“He’s always going to be at the mercy of some elements of his coalition and that could topple the house of cards at any moment,” Hirschhorn said. “So I don’t think that it’s going to be very steady. It’s just that Kahol Lavan – Blue and White – doesn’t look like it has the numbers to put together a coalition.”
But Gantz certainly had Netanyahu worried. In a desperate bid for more right-wing votes, Netanyahu pledged last weekend to annex parts of the West Bank if re-elected. Hirschhorn thinks this is primarily electioneering, and harbors doubts as to whether Netanyahu would make any big moves that could prove destabilizing. However, according to Hirschhorn, his vow should not be dismissed.
“This issue of annexing the West Bank has become pretty mainstream within right-wing political parties in Israel,” Hirschhorn said. “So if he’s going to build a coalition with these other partners, I think he’s going to face a lot of pressure from them to move forward in some direction on that issue.”
McCormick senior Josh Cohen, who has family in Israel, follows the nation’s politics closely. He said that while the media often portrays Gantz as the centrist challenge to the conservative Netanyahu, there is more to the story.
“If you look at it with any real scrutiny, it just really shows the death of the Israeli left,” Cohen said. “Benny Gantz, under all political analysis, is just as right-wing as Netanyahu, but doesn’t often use the same sort of rhetoric.”
Why does it matter?
Beginning the annexation process of the West Bank would likely evoke condemnation from the European Union and the Arab world. The costs are high – maybe to the extent of violence or another intifada, according to Hirschhorn. But a return to the negotiating table with the Palestinians seems unlikely in the near future. Especially with Trump still in office, Hirschhorn said, Israel is weighing the benefits of unilateral annexation.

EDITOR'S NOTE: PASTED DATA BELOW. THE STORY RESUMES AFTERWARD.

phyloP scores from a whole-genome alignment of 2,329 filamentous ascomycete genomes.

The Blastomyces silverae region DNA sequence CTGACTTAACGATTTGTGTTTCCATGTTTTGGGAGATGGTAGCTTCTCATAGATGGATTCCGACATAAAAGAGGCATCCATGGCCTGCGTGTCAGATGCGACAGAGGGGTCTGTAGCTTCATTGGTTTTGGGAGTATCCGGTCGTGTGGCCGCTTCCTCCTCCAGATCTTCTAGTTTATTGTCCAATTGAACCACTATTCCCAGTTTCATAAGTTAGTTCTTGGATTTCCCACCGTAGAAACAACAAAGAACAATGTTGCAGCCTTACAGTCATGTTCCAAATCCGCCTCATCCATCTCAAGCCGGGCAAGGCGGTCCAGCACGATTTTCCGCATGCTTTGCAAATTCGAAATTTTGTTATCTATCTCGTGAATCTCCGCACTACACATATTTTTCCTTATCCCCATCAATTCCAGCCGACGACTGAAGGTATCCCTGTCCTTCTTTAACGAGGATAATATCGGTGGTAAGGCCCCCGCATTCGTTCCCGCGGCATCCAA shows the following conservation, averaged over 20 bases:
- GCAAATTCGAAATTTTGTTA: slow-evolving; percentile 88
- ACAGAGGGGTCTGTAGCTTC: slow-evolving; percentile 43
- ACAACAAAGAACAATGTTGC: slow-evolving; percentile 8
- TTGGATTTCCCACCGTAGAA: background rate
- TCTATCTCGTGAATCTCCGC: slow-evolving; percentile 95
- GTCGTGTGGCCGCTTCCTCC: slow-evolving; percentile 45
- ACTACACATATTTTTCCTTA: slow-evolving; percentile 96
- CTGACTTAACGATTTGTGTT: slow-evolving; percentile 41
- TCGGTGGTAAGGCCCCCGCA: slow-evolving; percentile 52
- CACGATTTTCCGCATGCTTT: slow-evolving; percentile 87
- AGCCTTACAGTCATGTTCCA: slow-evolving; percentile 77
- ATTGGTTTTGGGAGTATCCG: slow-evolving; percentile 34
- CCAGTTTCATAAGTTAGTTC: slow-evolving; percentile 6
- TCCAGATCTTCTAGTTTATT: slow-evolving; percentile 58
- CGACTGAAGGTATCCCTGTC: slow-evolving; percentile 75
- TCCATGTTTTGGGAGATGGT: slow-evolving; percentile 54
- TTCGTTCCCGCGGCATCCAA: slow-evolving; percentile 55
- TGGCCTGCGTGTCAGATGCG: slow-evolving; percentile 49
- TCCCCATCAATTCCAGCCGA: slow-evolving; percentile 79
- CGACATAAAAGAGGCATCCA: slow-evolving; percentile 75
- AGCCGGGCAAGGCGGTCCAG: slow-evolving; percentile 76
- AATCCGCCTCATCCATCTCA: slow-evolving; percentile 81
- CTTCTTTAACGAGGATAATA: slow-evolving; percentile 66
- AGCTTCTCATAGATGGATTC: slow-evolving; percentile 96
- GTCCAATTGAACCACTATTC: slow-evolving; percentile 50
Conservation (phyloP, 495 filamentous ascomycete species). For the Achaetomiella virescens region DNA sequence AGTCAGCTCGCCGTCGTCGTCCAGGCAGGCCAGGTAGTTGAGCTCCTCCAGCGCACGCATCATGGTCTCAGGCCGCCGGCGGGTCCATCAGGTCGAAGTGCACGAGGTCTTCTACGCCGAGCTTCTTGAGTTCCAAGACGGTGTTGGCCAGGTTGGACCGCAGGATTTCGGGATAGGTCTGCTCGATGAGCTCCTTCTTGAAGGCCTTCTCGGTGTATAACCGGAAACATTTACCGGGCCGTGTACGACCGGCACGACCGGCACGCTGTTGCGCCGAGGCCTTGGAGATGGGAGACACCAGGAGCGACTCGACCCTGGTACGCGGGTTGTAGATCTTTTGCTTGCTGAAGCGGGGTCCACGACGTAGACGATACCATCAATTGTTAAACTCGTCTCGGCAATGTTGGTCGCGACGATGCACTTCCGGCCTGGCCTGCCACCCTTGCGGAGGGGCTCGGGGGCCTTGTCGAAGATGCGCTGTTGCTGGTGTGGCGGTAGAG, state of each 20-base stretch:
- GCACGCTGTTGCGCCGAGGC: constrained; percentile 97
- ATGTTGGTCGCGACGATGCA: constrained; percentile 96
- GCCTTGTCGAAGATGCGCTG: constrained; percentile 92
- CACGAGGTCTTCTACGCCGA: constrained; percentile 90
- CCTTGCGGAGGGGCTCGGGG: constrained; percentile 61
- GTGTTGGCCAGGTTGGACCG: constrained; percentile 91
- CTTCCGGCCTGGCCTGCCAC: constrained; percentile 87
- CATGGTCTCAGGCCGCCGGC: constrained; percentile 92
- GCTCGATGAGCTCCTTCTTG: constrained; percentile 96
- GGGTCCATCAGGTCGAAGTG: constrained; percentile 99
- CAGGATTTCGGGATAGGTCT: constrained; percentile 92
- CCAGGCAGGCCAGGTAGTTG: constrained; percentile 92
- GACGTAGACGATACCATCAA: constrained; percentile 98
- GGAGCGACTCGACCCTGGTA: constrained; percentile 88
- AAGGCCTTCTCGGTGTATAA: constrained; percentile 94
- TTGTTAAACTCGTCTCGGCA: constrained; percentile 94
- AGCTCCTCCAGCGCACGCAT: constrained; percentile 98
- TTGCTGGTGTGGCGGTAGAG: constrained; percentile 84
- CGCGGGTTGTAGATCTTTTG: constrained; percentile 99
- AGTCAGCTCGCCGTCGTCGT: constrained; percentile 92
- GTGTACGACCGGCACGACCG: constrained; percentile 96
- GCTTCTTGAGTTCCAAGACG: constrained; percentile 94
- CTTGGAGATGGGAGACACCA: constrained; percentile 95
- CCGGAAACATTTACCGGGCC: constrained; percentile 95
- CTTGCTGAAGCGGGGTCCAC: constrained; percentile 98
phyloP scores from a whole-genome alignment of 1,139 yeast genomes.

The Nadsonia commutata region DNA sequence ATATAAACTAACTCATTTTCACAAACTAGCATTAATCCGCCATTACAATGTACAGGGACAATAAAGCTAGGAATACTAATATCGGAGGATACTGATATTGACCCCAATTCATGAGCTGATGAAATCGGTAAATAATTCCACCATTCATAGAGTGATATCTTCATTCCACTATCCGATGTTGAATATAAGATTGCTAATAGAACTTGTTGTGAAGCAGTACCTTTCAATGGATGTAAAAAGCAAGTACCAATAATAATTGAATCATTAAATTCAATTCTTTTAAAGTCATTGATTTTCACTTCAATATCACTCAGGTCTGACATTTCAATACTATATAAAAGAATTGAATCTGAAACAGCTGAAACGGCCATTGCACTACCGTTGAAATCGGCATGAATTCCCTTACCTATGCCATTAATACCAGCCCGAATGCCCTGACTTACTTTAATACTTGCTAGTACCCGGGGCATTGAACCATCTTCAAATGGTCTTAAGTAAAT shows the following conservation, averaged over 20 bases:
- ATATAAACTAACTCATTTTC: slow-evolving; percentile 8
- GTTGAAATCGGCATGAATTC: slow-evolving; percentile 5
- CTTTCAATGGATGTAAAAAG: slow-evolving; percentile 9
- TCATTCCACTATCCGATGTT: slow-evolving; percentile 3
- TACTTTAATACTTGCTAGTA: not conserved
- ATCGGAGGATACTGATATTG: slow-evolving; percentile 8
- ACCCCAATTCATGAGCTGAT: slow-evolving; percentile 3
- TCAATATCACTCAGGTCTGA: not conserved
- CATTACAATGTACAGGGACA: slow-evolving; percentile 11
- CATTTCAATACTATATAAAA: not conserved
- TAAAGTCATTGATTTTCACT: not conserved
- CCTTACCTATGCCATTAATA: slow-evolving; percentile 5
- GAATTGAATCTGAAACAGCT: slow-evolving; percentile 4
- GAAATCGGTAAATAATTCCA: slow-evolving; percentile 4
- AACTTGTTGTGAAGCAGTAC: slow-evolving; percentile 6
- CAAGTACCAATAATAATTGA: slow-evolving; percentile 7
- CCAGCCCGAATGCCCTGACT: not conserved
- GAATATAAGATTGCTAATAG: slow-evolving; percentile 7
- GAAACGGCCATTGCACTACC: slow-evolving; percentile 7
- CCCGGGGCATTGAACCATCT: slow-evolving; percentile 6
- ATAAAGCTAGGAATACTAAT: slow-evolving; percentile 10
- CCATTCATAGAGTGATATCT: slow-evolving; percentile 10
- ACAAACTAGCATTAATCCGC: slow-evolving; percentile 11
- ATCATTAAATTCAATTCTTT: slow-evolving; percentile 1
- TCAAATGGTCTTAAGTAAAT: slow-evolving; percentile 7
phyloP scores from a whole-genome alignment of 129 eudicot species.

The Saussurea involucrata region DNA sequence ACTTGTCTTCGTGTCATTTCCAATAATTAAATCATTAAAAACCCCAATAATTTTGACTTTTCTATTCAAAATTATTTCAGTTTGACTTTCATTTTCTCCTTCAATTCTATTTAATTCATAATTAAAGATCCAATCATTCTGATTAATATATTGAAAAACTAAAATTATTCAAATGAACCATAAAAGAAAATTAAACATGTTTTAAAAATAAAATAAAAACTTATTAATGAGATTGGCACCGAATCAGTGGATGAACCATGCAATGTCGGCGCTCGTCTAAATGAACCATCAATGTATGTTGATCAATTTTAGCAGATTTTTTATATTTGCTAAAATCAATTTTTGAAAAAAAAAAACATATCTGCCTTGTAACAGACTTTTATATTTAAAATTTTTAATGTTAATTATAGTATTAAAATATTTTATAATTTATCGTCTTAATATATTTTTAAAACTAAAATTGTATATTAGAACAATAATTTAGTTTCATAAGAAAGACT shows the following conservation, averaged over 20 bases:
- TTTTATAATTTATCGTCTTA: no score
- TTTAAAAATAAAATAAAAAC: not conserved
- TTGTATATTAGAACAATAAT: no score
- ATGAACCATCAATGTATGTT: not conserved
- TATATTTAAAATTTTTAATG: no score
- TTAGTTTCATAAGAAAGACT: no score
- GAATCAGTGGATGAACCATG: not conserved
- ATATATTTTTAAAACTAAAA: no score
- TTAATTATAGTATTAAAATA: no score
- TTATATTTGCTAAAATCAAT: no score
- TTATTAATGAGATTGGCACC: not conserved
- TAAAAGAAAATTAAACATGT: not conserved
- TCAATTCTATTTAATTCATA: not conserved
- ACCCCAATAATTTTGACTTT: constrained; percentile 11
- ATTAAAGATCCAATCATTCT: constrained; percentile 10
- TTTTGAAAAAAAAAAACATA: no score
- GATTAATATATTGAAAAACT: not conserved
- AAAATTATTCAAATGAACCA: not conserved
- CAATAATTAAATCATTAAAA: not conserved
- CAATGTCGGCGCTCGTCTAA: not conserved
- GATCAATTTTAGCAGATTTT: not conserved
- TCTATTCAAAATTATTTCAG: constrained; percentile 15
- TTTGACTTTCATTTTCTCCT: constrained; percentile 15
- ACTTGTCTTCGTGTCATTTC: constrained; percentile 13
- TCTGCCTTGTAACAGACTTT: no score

Support for the “two-state solution” is declining in Israel, especially among the younger population. According to Hirschhorn, the major parties don’t have a solution to the Palestinian-Israeli situation, and discussion of the topic was largely left out of the campaigns.
“The only people who really wanted to talk about the Israeli-Palestine conflict were the parties on the right that have a pretty clear-cut solution,” Hirschhorn said. “But they’re not solutions that the international community is really willing to accept.”
Bob Rowley, an adjunct lecturer in the Medill School of Journalism, worked in Jerusalem in the 1990s as a Middle East Correspondent for the Chicago Tribune.
“Many voters feel Netanyahu’s hard line on security issues and the Palestinians have made Israel more secure,” Rowley said. “But a lot of Israel’s supporters in America believe the peace process has stalled under his tenure and it’s time for fresh ideas and leadership.”
What happens now?
Trump has intertwined his administration with Israeli politics in a rather unprecedented manner. From his decision to relocate the U.S. embassy from Tel Aviv to Jerusalem to his recognition of Israel’s sovereignty over the Golan Heights last month, he has made his allegiances clear.
Trump’s peace plan for Israel is expected to be released in the coming months, though the jury is out on what exactly that will look like. Still, the U.S. continues to demonstrate a powerful interest in Israel’s future.
Cohen put it bluntly: “Israel is a microcosm for how we see ourselves in America.”